Get a charge out of chocolate? New research suggests candy companies may be able to make lower fat versions of the tasty treat with a little electrical trick.
By running liquid chocolate through an electric field, researchers were able to make it flow more easily. And that means it doesn't need so much fat, they say.
Cutting the fat in chocolate has been a much-studied challenge in the industry. The new approach was described Monday by researchers at Temple University in Philadelphia.
During production, chocolate is handled as a liquid that includes solids like cocoa suspended in melted fat and oil, they noted in a paper released by the Proceedings of the National Academy of Sciences.
A certain level of fat is needed to let the chocolate flow easily enough to be processed, they said. But they found an electric field can encourage flow too.
Using that strategy, they were able to reduce the amount of fat by about 10 percent, said researcher Rongjia Tao. In theory, they could reduce it by twice that much, he said.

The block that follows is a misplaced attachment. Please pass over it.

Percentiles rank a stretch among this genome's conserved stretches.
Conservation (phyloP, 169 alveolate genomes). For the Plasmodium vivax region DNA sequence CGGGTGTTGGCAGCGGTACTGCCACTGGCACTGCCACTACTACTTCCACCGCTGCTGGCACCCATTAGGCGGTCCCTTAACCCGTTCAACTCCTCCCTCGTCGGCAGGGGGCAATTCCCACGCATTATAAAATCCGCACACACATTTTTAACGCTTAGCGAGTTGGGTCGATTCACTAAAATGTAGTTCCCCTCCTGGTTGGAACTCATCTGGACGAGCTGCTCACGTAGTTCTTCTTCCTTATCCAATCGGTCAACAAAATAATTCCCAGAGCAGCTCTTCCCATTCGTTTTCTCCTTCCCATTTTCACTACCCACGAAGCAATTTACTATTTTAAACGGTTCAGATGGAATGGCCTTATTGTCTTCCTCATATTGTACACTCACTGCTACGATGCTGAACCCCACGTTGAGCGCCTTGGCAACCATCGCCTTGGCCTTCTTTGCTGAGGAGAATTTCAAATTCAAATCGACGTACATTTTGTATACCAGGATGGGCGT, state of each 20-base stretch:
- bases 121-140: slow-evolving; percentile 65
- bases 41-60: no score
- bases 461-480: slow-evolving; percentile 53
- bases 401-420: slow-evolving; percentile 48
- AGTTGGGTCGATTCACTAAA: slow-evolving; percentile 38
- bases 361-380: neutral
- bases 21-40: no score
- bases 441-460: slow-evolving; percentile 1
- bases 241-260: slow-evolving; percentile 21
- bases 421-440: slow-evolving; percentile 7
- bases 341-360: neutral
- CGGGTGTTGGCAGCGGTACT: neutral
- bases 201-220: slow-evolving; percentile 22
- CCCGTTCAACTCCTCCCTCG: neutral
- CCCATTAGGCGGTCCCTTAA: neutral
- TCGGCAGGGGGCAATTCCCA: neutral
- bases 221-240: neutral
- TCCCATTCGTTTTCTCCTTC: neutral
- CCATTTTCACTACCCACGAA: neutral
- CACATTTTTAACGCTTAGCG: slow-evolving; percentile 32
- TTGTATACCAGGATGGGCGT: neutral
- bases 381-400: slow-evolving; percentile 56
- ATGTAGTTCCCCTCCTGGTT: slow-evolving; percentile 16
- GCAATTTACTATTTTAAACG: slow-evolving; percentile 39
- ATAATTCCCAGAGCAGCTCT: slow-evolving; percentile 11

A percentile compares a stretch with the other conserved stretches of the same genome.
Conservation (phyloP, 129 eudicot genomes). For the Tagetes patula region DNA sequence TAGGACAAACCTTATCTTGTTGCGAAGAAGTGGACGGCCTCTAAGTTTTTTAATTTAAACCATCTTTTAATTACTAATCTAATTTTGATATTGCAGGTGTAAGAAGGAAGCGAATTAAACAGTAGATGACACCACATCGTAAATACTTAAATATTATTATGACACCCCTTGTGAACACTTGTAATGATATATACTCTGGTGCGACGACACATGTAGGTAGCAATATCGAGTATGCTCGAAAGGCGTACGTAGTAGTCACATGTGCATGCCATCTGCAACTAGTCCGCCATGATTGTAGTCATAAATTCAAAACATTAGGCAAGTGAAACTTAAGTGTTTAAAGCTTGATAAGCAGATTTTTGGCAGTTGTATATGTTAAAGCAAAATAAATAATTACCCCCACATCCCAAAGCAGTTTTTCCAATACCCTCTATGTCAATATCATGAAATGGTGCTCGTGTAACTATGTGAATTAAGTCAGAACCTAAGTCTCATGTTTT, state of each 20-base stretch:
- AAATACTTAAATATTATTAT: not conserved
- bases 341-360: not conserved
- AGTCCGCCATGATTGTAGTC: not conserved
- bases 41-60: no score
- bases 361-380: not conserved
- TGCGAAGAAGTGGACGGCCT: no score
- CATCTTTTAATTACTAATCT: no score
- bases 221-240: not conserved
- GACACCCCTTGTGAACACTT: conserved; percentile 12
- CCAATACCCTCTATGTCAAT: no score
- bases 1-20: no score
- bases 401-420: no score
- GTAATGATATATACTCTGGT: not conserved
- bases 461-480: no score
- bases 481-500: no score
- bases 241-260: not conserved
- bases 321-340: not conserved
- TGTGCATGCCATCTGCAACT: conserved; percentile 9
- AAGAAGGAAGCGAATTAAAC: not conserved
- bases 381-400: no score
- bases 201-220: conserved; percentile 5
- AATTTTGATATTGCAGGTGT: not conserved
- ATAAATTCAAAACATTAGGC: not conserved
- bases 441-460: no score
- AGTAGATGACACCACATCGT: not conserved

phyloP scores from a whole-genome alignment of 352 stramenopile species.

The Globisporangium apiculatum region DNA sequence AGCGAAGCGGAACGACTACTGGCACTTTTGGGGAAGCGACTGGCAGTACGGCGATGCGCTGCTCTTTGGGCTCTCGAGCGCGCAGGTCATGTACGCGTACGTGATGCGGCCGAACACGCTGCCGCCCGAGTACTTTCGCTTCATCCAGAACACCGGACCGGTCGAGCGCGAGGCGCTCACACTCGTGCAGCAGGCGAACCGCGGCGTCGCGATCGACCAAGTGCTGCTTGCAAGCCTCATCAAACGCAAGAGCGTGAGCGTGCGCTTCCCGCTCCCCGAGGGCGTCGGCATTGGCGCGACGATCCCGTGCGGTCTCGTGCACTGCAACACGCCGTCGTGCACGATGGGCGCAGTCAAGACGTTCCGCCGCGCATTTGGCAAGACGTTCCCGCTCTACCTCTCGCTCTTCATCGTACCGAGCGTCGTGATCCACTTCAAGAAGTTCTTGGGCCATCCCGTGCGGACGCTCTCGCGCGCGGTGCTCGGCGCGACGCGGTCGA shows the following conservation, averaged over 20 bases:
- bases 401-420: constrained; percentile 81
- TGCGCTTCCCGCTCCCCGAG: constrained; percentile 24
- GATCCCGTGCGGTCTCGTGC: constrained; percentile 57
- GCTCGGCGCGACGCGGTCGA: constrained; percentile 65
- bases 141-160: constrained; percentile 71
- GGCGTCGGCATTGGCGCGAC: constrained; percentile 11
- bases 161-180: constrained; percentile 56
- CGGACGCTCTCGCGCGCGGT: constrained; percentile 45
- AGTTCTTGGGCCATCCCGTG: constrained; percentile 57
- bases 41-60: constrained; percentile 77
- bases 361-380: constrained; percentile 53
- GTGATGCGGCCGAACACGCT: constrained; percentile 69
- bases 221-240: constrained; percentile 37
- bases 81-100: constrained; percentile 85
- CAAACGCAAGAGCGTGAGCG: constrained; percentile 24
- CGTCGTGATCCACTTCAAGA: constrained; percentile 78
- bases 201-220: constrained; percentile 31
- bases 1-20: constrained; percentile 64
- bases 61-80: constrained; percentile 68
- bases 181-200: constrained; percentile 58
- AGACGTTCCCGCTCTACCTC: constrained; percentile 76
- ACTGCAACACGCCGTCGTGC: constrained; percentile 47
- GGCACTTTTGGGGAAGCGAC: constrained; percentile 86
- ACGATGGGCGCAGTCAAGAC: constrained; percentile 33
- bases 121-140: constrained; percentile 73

The electric field makes the tiny balls of cocoa solids clump together into chains, which allows easier flow.
The work was partially financed by the Mars chocolate company, and Temple holds patents on the technique.
Tao said he could taste no difference in chocolate treated with his method, but that some others in his lab said it tasted better.
Mary Ellen Camire, professor of food science and human nutrition at the University of Maine in Orono, who was not involved in the project, said the paper left some important questions unanswered.
There was no scientific evaluation of how the treatment affects taste and texture, she said. Nor did the researchers test whether the treated chocolate would remain appealing after time in storage, she said.